While this line is customarily attributed to John Wanamaker, he was neither the first nor the only source. In The Quote Verifier: Who Said What, Where, and When (New York: St. Martin’s Press, 2006), Ralph Keys writes, ‘In the United States this business truism is most often attributed to department store magnate John Wanamaker (1838–1922), in England to Lord Leverhulme (William H. Lever, founder of Lever Brothers, 1851–1925). The maxim has also been ascribed to chewing gum magnate William Wrigley, adman George Washington Hill, and adman David Ogilvy. In Confessions of an Advertising Man (1963), Ogilvy himself gave the nod to his fellow Englishman Lord Leverhulme (Lever Brothers was an Ogilvy client), adding that John Wanamaker later made the same observation. Since Wanamaker founded his first department store in 1861, when Lever was ten, this seems unlikely. Fortune magazine thought Wanamaker expressed the famous adage in 1885, but it gave no context. While researching John Wanamaker, King of Merchants (1993), biographer William Allen Zulker found the adage typed on a sheet of paper in Wanamaker’s archives, but without a name or source. Wanamaker usually wrote his own material longhand. Verdict: A maxim of obscure origins, put in famous mouths.’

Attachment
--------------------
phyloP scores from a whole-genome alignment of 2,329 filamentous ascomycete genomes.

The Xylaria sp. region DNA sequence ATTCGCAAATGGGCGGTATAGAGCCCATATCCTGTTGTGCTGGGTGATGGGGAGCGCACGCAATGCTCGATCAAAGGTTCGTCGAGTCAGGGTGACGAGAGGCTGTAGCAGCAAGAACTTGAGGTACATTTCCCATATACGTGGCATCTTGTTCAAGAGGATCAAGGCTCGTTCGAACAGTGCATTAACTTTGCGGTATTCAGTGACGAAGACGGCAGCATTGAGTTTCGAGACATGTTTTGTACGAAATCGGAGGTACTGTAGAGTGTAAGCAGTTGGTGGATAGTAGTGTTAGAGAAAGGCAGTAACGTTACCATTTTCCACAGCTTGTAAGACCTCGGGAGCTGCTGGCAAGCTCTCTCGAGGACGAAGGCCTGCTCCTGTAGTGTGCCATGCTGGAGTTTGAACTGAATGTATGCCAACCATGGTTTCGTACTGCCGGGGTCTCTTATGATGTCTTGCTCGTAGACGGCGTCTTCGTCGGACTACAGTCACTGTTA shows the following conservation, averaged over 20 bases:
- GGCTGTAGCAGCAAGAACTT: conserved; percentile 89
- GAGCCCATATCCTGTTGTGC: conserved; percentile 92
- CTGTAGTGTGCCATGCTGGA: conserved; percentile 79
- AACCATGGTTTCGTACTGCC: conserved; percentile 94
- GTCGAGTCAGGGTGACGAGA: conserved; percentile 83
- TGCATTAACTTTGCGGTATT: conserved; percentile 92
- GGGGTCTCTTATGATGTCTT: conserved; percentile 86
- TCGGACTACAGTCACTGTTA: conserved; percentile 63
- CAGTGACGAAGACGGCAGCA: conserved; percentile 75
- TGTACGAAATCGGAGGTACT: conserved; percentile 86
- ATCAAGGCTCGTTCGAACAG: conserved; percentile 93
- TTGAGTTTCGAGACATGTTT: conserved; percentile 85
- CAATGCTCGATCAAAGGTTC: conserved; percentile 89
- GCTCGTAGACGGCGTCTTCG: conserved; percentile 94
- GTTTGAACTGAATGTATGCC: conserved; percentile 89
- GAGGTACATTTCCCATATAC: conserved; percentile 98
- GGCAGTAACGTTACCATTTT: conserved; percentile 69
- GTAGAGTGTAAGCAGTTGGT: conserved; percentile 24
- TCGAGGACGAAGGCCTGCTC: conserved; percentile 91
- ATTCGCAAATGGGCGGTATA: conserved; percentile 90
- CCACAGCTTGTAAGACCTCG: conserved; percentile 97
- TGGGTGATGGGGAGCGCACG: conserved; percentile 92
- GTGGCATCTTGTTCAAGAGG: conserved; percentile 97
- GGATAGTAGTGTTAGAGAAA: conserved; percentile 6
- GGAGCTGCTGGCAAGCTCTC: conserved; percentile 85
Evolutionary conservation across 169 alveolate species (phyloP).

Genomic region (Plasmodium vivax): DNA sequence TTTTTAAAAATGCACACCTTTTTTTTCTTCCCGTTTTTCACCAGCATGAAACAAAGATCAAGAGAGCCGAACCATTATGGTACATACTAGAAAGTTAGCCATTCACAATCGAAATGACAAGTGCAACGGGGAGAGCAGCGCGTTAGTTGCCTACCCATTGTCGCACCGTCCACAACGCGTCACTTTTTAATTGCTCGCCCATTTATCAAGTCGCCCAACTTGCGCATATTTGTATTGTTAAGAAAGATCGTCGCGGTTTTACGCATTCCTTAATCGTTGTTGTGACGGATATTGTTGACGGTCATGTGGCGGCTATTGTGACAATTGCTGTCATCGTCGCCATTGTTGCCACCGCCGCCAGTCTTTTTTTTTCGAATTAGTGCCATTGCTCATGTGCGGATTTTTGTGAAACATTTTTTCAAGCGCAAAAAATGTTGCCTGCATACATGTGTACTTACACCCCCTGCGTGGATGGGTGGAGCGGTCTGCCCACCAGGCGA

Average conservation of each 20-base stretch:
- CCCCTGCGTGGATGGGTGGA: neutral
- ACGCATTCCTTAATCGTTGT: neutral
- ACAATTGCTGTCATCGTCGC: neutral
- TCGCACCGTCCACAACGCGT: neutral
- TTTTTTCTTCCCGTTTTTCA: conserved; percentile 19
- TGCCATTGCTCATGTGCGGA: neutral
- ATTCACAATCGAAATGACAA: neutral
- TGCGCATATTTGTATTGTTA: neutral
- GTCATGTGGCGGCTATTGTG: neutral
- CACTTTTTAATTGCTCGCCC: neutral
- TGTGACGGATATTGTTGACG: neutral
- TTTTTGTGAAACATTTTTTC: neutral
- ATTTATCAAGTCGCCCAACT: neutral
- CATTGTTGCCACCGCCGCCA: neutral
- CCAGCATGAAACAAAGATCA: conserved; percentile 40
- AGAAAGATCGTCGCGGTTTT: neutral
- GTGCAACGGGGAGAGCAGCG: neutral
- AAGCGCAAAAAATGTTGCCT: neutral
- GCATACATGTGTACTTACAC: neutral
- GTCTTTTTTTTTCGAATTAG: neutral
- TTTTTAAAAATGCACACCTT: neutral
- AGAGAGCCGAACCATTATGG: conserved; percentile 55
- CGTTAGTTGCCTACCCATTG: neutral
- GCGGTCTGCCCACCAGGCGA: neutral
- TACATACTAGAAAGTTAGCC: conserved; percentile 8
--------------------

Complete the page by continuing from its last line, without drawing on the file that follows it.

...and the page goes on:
The other is that it isn’t true. In terms of direct effects (what direct response marketing wants, and the Economist piece concerns itself with), 99.x% of advertising is wasted. In terms of indirect effects (which old fashioned brand advertising wants), 100% might be effective.

In “The Waste in Advertising is the Part That Works,” (Journal of Advertising Research, December, 2004, pp. 375-390.), Tim Ambler and E. Ann Hollier say brand advertising has the effect of making a company familiar, whether the audience likes it or not, and that this is a requirement for any large company selling to a large market. You may never buy a Ford F-150 truck, but you’re damn sure going to know about it if you watch football on TV (and don’t skip the ads). In other words, it doesn’t hurt to have everybody know who you are and what you sell.

In terms of signaling theory in economics (for which Michael Spence won a Nobel prize), “the firm signals the quality of its product to consumers by its willingness to spend money on advertising.” (N. Gregory Mankiw: Principles of Economics, p. 401.)

This was taken for granted in the advertising business for generations. But today it’s being forgotten because advertising is also now digital, and leading the digital craze is the four dimensional shell game called adtech, which is thick with fraud, malware and world-class rudeness — such as planting tracking beacons on your digital person to follow you around the Net and report your activities to parties unknown, all the better to plant crosshairs on your eyeballs as you go about your private business.